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Inductor's Parasitic DC Resistance Question

Discussion in 'Electronic Basics' started by JLD, Jul 22, 2004.

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  1. JLD

    JLD Guest

    Hello all. This is my first post.

    I was wondering about the DC resistance of inductors. If you take an
    inductor in hand and measure the resistance there will be some
    resistance, somewhere around 10 - 30 ohms for a typical 100mH for
    example. What I want to know is what is the bigger "cause" of that
    resistance. Is it the resistance of the actual wire or is it something
    else? Maybe cross coupled E/U fields? Does the core of the inductor
    affect this DC resistance? Is this a result of the manufacturing of
    the inductor (parasitic R)?
    I know that an inductor in a circuit under steady state acts as a
    short, so is that resistance is still there? Also if that resistance
    is still there why is there such a small voltage drop across it?


  2. John Larkin

    John Larkin Guest

    It's just the copper (wire) resistance. A bigger 100 mH inductor,
    wound with fatter wire, would have less resistance.
    Yup. It's not a perfect short.

    It follows Ohm's law. If the DC drop is low, it's because the DC
    current is low.

    Imagine your inductor as a perfect inductor with a resistor in series
    with it. That's pretty much how it will behave.

  3. If measured with an ohm meter, you are seeing just the wire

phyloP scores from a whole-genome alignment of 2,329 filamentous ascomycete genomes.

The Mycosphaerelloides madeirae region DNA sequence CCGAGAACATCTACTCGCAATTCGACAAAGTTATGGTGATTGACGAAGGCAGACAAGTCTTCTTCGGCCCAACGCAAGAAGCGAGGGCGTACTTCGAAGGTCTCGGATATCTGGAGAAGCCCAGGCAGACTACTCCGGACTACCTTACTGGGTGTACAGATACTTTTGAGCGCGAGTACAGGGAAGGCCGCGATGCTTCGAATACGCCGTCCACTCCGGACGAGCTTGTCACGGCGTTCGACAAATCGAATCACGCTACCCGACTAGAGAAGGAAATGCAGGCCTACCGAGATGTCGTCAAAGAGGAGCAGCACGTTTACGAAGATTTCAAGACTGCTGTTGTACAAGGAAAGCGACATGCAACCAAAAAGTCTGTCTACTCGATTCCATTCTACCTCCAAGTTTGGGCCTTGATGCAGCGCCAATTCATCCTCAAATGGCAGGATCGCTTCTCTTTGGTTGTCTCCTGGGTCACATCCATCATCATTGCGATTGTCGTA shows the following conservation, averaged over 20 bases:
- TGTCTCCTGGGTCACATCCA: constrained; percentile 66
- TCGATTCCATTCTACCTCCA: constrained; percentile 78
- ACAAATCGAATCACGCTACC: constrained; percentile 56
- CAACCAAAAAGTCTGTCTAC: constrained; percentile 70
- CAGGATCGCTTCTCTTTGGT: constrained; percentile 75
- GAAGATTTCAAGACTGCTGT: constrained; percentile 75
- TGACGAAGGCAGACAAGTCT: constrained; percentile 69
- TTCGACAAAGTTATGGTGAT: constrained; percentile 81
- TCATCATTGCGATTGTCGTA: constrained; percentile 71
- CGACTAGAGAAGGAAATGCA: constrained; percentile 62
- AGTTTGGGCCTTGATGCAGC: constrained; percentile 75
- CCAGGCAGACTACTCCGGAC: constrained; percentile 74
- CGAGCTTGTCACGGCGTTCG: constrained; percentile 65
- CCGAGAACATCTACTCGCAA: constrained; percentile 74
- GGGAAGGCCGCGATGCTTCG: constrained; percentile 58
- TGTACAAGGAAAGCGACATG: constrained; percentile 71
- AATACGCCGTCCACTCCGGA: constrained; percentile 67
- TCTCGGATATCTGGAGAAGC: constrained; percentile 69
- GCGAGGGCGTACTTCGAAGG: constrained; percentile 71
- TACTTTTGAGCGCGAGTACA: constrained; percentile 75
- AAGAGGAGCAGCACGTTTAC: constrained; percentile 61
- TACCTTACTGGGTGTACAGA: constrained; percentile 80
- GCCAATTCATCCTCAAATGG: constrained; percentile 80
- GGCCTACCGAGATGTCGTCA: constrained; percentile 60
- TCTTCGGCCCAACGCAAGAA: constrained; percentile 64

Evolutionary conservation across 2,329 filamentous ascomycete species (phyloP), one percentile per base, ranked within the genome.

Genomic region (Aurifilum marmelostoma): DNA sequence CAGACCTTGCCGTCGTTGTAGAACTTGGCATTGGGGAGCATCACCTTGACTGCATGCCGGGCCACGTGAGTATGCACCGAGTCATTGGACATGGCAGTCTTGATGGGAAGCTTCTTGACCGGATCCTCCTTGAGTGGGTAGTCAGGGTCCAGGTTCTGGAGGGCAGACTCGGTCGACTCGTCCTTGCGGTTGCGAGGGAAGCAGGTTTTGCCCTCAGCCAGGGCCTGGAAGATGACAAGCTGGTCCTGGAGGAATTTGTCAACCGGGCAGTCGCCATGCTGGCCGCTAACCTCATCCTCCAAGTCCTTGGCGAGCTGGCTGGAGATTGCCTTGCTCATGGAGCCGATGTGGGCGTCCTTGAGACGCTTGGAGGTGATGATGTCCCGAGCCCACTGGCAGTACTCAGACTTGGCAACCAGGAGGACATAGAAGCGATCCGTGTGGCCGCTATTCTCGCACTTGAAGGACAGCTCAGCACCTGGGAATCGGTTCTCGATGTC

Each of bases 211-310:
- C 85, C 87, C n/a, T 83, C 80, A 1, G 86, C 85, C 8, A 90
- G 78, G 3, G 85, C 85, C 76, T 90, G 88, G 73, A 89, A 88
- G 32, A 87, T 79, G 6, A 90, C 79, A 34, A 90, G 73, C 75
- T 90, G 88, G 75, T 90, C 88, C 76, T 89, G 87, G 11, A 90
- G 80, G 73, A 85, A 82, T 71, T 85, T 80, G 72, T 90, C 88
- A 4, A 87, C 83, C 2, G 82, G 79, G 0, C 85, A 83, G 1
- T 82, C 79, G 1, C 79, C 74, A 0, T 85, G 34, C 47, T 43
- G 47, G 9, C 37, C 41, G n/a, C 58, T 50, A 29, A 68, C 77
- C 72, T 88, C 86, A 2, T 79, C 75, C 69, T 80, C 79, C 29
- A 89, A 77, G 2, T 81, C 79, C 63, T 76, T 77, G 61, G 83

resistance. It would be just the same if you unwound the inductor and
    remeasured the wire resistance.

    At operating frequency, the effective wire resistance goes up, because
    each half cycle, the magnetic field reversal crowds the current to the
    outside part of the wire. The higher the frequency, the less time the
    magnetic field has ot penetrate the wire, to let the current density
    in the wire core approach that at the surface. So at high enough
    frequency, the wore acts as if it were a tube.
    There are also exaggerations of this effect when turns are wrapped
    around a gap in the core, where the core field fringes out through the

    The core also consumes energy and may circulate a significant amount
    of current that looks like a loaded secondary with the winding acting
    as a primary. This looks from the ends of the winding like a
    resistance in parallel with the inductor.

    And we haven't even started into the effects of capacitance.
  4. andy

    andy Guest

    afaik, it's just the resistance of the wire. for a DC signal, that's all
    it could be, because there is no varying electromagnetic field to create
    any other effects.
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